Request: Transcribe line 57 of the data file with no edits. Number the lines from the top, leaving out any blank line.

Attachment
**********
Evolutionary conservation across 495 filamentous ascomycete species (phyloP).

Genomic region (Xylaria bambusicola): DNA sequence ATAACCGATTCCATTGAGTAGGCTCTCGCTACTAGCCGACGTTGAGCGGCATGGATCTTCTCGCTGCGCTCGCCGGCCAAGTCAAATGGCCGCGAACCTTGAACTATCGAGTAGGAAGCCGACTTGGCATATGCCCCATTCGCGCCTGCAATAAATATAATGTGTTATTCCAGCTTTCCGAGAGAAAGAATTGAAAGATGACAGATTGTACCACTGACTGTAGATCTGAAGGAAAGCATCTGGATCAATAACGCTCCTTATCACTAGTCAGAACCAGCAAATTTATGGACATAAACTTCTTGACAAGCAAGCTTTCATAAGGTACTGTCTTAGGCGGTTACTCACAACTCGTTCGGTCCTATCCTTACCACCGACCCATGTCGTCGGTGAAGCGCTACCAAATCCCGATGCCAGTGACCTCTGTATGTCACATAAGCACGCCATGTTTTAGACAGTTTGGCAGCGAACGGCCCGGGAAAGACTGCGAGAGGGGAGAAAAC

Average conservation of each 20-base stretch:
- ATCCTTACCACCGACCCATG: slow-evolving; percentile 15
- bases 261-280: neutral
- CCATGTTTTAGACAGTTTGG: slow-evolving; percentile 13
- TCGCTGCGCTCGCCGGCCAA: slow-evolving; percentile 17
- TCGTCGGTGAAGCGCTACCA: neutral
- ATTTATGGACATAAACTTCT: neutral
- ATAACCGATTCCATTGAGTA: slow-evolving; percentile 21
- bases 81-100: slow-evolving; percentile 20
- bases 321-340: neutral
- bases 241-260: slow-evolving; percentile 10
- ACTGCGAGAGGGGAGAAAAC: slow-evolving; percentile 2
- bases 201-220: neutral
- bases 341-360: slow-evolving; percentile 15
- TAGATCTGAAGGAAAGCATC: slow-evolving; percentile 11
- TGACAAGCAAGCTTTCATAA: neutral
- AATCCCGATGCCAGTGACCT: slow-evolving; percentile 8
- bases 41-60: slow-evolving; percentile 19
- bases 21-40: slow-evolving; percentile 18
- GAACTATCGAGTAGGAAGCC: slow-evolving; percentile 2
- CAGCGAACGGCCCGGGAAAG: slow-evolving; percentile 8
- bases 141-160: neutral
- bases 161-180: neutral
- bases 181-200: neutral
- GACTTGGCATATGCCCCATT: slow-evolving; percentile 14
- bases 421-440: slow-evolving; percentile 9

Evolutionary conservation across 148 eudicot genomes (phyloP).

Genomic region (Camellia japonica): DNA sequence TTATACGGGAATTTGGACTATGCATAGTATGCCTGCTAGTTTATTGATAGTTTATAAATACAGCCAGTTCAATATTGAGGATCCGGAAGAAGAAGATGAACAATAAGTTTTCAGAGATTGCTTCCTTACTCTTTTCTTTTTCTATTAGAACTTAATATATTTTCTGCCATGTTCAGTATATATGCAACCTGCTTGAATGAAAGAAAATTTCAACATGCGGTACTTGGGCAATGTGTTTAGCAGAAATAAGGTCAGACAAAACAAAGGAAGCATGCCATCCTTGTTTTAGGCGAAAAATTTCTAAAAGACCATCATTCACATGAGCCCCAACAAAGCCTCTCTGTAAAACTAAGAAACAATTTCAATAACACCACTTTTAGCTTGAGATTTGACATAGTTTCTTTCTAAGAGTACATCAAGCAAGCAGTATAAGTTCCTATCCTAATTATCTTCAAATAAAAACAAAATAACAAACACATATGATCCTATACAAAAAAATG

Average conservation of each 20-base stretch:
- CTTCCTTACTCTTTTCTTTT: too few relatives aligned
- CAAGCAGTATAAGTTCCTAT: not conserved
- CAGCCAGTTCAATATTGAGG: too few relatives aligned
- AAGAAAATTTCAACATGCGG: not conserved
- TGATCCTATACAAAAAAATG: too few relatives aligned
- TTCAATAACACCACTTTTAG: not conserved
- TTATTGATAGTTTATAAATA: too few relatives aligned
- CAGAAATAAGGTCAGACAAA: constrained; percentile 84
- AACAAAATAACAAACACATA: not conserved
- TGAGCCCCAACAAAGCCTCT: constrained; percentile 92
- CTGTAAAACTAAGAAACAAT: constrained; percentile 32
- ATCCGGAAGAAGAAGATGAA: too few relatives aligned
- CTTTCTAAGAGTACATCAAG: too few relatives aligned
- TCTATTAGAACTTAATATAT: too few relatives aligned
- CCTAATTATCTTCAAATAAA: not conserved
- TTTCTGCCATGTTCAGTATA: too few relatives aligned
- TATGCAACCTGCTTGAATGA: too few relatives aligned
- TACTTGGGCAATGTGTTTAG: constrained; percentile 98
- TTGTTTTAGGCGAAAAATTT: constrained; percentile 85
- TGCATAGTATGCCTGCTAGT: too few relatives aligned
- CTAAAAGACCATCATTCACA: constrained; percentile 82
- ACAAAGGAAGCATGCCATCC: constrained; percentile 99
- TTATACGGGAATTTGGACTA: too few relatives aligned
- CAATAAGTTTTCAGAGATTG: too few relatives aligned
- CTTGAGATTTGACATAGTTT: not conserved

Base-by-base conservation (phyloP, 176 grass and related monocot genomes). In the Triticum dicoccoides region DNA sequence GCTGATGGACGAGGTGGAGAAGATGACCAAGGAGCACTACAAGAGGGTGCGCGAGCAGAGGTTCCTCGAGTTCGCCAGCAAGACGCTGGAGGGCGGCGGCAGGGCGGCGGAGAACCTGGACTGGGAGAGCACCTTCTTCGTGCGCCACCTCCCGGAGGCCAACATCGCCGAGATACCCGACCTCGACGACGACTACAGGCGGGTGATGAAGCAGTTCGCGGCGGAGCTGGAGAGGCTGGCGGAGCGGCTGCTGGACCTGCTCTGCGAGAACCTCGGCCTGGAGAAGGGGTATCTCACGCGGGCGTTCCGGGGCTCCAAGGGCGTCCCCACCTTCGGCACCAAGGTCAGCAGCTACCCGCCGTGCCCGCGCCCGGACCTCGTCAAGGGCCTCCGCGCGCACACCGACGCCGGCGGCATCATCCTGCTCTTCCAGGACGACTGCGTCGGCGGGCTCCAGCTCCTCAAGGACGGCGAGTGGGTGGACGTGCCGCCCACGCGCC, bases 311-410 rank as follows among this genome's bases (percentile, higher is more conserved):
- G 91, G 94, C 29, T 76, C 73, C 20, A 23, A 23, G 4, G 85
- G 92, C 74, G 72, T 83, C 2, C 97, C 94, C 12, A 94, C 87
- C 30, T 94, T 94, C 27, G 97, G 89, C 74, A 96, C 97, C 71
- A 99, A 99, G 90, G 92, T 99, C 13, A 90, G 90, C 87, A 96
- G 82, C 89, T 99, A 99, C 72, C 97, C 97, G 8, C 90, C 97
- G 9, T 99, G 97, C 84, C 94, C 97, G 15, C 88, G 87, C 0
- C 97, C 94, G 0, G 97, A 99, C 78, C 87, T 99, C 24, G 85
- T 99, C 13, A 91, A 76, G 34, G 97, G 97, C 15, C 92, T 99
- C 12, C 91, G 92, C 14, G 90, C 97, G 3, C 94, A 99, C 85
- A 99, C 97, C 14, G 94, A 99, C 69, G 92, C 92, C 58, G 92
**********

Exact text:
Base-by-base conservation (phyloP, 176 grass and related monocot genomes). In the Triticum dicoccoides region DNA sequence GCTGATGGACGAGGTGGAGAAGATGACCAAGGAGCACTACAAGAGGGTGCGCGAGCAGAGGTTCCTCGAGTTCGCCAGCAAGACGCTGGAGGGCGGCGGCAGGGCGGCGGAGAACCTGGACTGGGAGAGCACCTTCTTCGTGCGCCACCTCCCGGAGGCCAACATCGCCGAGATACCCGACCTCGACGACGACTACAGGCGGGTGATGAAGCAGTTCGCGGCGGAGCTGGAGAGGCTGGCGGAGCGGCTGCTGGACCTGCTCTGCGAGAACCTCGGCCTGGAGAAGGGGTATCTCACGCGGGCGTTCCGGGGCTCCAAGGGCGTCCCCACCTTCGGCACCAAGGTCAGCAGCTACCCGCCGTGCCCGCGCCCGGACCTCGTCAAGGGCCTCCGCGCGCACACCGACGCCGGCGGCATCATCCTGCTCTTCCAGGACGACTGCGTCGGCGGGCTCCAGCTCCTCAAGGACGGCGAGTGGGTGGACGTGCCGCCCACGCGCC, bases 311-410 rank as follows among this genome's bases (percentile, higher is more conserved):